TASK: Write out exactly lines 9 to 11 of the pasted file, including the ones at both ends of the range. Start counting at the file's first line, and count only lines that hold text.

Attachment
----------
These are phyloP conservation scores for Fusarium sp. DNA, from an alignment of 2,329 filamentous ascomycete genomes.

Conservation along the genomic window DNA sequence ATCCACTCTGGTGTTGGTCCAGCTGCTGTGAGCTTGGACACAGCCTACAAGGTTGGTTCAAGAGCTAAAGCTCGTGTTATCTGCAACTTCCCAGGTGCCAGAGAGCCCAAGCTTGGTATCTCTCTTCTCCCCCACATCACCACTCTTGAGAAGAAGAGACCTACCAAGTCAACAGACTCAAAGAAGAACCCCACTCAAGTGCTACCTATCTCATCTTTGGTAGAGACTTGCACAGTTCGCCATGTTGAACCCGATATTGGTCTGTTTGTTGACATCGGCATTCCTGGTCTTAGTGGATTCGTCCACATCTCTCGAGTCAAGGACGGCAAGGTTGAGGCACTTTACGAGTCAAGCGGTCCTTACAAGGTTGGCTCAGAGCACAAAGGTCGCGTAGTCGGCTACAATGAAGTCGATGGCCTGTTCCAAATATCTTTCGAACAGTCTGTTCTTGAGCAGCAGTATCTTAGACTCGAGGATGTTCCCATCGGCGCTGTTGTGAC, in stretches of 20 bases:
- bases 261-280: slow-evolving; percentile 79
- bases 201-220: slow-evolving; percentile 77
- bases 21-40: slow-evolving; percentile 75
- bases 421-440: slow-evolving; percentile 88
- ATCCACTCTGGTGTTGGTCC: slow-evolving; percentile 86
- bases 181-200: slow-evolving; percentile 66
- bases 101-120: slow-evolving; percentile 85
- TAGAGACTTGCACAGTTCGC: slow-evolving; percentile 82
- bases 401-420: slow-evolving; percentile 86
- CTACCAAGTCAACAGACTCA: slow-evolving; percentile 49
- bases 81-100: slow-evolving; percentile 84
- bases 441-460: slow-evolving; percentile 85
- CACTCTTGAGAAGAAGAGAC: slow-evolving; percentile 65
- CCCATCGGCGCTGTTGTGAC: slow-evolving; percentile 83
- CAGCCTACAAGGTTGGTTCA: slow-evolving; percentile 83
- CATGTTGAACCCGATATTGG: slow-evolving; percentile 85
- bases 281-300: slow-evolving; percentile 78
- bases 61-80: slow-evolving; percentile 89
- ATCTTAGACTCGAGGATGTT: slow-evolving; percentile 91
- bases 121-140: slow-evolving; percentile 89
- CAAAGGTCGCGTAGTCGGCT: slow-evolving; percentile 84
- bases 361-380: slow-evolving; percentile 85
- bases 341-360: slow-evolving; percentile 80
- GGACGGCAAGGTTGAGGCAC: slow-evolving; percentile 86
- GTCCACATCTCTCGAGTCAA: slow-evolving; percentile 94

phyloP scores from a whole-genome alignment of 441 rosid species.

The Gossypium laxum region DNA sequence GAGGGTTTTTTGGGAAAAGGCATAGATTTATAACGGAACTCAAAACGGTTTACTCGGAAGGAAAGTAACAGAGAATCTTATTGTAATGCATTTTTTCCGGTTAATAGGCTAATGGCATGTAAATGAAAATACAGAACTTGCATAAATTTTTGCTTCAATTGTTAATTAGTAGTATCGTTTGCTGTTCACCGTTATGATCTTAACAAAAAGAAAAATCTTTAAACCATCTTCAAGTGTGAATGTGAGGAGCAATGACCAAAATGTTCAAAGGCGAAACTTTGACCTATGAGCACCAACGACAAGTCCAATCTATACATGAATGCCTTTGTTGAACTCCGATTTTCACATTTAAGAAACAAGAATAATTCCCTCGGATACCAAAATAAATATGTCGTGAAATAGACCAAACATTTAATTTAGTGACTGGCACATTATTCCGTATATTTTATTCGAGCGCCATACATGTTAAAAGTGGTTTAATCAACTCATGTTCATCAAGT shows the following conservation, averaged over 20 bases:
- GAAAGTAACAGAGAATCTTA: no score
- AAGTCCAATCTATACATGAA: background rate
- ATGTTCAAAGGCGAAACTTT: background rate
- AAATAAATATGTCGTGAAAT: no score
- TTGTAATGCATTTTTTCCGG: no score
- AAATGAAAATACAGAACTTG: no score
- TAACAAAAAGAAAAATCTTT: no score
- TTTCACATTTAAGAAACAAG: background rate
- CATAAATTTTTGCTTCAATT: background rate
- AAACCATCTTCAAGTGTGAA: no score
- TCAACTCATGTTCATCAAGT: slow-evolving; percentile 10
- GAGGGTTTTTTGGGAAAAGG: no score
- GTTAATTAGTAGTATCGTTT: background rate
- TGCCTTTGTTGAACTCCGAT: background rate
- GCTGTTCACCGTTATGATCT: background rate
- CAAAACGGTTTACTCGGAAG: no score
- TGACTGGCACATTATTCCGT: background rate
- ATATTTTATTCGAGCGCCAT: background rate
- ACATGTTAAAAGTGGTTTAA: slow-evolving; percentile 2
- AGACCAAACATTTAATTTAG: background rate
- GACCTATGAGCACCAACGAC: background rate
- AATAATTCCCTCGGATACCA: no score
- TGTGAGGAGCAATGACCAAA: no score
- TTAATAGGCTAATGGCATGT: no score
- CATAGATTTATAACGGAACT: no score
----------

- bases 101-120: slow-evolving; percentile 85
- TAGAGACTTGCACAGTTCGC: slow-evolving; percentile 82
- bases 401-420: slow-evolving; percentile 86